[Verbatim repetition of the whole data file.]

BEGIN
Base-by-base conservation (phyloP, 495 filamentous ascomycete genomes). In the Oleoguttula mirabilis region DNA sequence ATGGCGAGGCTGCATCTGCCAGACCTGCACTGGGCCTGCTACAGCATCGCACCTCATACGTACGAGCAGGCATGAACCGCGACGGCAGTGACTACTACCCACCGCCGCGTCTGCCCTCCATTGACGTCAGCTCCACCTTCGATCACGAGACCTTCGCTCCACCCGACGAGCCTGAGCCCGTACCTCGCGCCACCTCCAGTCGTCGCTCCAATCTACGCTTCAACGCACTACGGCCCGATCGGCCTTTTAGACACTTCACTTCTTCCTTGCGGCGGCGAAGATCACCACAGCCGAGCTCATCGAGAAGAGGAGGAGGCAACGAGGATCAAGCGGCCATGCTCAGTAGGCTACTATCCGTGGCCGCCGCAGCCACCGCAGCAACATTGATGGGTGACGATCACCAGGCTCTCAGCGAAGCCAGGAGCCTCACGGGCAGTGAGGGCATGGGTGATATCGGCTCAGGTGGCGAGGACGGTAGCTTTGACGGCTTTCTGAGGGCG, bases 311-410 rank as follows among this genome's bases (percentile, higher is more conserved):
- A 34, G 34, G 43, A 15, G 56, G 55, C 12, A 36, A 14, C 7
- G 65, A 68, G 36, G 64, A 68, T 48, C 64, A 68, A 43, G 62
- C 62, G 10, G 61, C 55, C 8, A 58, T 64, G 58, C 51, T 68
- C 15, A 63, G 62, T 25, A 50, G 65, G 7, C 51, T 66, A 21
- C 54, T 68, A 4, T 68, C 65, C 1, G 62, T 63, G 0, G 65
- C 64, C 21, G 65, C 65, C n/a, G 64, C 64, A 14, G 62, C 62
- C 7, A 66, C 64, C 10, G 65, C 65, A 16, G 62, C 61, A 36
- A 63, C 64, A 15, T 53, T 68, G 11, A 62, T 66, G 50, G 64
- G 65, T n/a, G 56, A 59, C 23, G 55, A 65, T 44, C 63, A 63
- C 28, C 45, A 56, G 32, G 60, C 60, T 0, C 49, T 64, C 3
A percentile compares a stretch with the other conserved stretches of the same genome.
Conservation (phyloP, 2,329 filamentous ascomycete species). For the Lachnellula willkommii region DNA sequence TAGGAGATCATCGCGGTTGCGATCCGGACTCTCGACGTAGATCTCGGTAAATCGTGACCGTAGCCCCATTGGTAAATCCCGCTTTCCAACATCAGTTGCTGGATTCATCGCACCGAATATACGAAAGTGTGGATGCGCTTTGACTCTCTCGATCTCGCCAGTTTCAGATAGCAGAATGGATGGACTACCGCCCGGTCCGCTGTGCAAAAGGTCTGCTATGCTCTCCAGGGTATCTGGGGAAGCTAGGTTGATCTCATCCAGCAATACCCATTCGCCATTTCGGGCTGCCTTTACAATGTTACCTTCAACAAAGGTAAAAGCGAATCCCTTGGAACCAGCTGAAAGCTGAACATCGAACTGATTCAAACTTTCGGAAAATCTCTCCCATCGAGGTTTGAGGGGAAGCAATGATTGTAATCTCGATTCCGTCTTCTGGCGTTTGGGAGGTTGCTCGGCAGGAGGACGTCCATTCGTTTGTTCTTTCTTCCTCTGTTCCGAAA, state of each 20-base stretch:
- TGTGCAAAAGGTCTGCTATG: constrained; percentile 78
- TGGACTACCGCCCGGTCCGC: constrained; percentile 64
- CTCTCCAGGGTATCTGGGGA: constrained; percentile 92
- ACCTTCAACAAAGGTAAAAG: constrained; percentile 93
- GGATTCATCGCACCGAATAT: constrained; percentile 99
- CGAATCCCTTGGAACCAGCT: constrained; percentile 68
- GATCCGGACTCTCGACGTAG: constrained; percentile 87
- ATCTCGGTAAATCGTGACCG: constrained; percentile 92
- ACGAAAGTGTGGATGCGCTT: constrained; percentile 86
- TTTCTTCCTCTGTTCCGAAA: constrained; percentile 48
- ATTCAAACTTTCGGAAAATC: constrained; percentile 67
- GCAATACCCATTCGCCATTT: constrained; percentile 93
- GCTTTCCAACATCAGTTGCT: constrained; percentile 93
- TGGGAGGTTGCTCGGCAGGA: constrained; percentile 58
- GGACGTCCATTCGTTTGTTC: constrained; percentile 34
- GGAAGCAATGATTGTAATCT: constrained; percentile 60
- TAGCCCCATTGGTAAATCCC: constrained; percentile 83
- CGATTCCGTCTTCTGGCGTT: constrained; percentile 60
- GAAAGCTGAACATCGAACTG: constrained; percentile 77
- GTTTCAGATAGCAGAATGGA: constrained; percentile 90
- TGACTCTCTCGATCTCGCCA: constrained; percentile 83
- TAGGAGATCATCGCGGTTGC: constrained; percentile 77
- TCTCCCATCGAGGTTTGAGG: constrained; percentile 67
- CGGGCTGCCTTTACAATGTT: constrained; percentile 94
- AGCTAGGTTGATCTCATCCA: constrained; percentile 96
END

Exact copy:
Base-by-base conservation (phyloP, 495 filamentous ascomycete genomes). In the Oleoguttula mirabilis region DNA sequence ATGGCGAGGCTGCATCTGCCAGACCTGCACTGGGCCTGCTACAGCATCGCACCTCATACGTACGAGCAGGCATGAACCGCGACGGCAGTGACTACTACCCACCGCCGCGTCTGCCCTCCATTGACGTCAGCTCCACCTTCGATCACGAGACCTTCGCTCCACCCGACGAGCCTGAGCCCGTACCTCGCGCCACCTCCAGTCGTCGCTCCAATCTACGCTTCAACGCACTACGGCCCGATCGGCCTTTTAGACACTTCACTTCTTCCTTGCGGCGGCGAAGATCACCACAGCCGAGCTCATCGAGAAGAGGAGGAGGCAACGAGGATCAAGCGGCCATGCTCAGTAGGCTACTATCCGTGGCCGCCGCAGCCACCGCAGCAACATTGATGGGTGACGATCACCAGGCTCTCAGCGAAGCCAGGAGCCTCACGGGCAGTGAGGGCATGGGTGATATCGGCTCAGGTGGCGAGGACGGTAGCTTTGACGGCTTTCTGAGGGCG, bases 311-410 rank as follows among this genome's bases (percentile, higher is more conserved):
- A 34, G 34, G 43, A 15, G 56, G 55, C 12, A 36, A 14, C 7
- G 65, A 68, G 36, G 64, A 68, T 48, C 64, A 68, A 43, G 62
- C 62, G 10, G 61, C 55, C 8, A 58, T 64, G 58, C 51, T 68
- C 15, A 63, G 62, T 25, A 50, G 65, G 7, C 51, T 66, A 21
- C 54, T 68, A 4, T 68, C 65, C 1, G 62, T 63, G 0, G 65
- C 64, C 21, G 65, C 65, C n/a, G 64, C 64, A 14, G 62, C 62
- C 7, A 66, C 64, C 10, G 65, C 65, A 16, G 62, C 61, A 36
- A 63, C 64, A 15, T 53, T 68, G 11, A 62, T 66, G 50, G 64
- G 65, T n/a, G 56, A 59, C 23, G 55, A 65, T 44, C 63, A 63
- C 28, C 45, A 56, G 32, G 60, C 60, T 0, C 49, T 64, C 3
A percentile compares a stretch with the other conserved stretches of the same genome.
Conservation (phyloP, 2,329 filamentous ascomycete species). For the Lachnellula willkommii region DNA sequence TAGGAGATCATCGCGGTTGCGATCCGGACTCTCGACGTAGATCTCGGTAAATCGTGACCGTAGCCCCATTGGTAAATCCCGCTTTCCAACATCAGTTGCTGGATTCATCGCACCGAATATACGAAAGTGTGGATGCGCTTTGACTCTCTCGATCTCGCCAGTTTCAGATAGCAGAATGGATGGACTACCGCCCGGTCCGCTGTGCAAAAGGTCTGCTATGCTCTCCAGGGTATCTGGGGAAGCTAGGTTGATCTCATCCAGCAATACCCATTCGCCATTTCGGGCTGCCTTTACAATGTTACCTTCAACAAAGGTAAAAGCGAATCCCTTGGAACCAGCTGAAAGCTGAACATCGAACTGATTCAAACTTTCGGAAAATCTCTCCCATCGAGGTTTGAGGGGAAGCAATGATTGTAATCTCGATTCCGTCTTCTGGCGTTTGGGAGGTTGCTCGGCAGGAGGACGTCCATTCGTTTGTTCTTTCTTCCTCTGTTCCGAAA, state of each 20-base stretch:
- TGTGCAAAAGGTCTGCTATG: constrained; percentile 78
- TGGACTACCGCCCGGTCCGC: constrained; percentile 64
- CTCTCCAGGGTATCTGGGGA: constrained; percentile 92
- ACCTTCAACAAAGGTAAAAG: constrained; percentile 93
- GGATTCATCGCACCGAATAT: constrained; percentile 99
- CGAATCCCTTGGAACCAGCT: constrained; percentile 68
- GATCCGGACTCTCGACGTAG: constrained; percentile 87
- ATCTCGGTAAATCGTGACCG: constrained; percentile 92
- ACGAAAGTGTGGATGCGCTT: constrained; percentile 86
- TTTCTTCCTCTGTTCCGAAA: constrained; percentile 48
- ATTCAAACTTTCGGAAAATC: constrained; percentile 67
- GCAATACCCATTCGCCATTT: constrained; percentile 93
- GCTTTCCAACATCAGTTGCT: constrained; percentile 93
- TGGGAGGTTGCTCGGCAGGA: constrained; percentile 58
- GGACGTCCATTCGTTTGTTC: constrained; percentile 34
- GGAAGCAATGATTGTAATCT: constrained; percentile 60
- TAGCCCCATTGGTAAATCCC: constrained; percentile 83
- CGATTCCGTCTTCTGGCGTT: constrained; percentile 60
- GAAAGCTGAACATCGAACTG: constrained; percentile 77
- GTTTCAGATAGCAGAATGGA: constrained; percentile 90
- TGACTCTCTCGATCTCGCCA: constrained; percentile 83
- TAGGAGATCATCGCGGTTGC: constrained; percentile 77
- TCTCCCATCGAGGTTTGAGG: constrained; percentile 67
- CGGGCTGCCTTTACAATGTT: constrained; percentile 94
- AGCTAGGTTGATCTCATCCA: constrained; percentile 96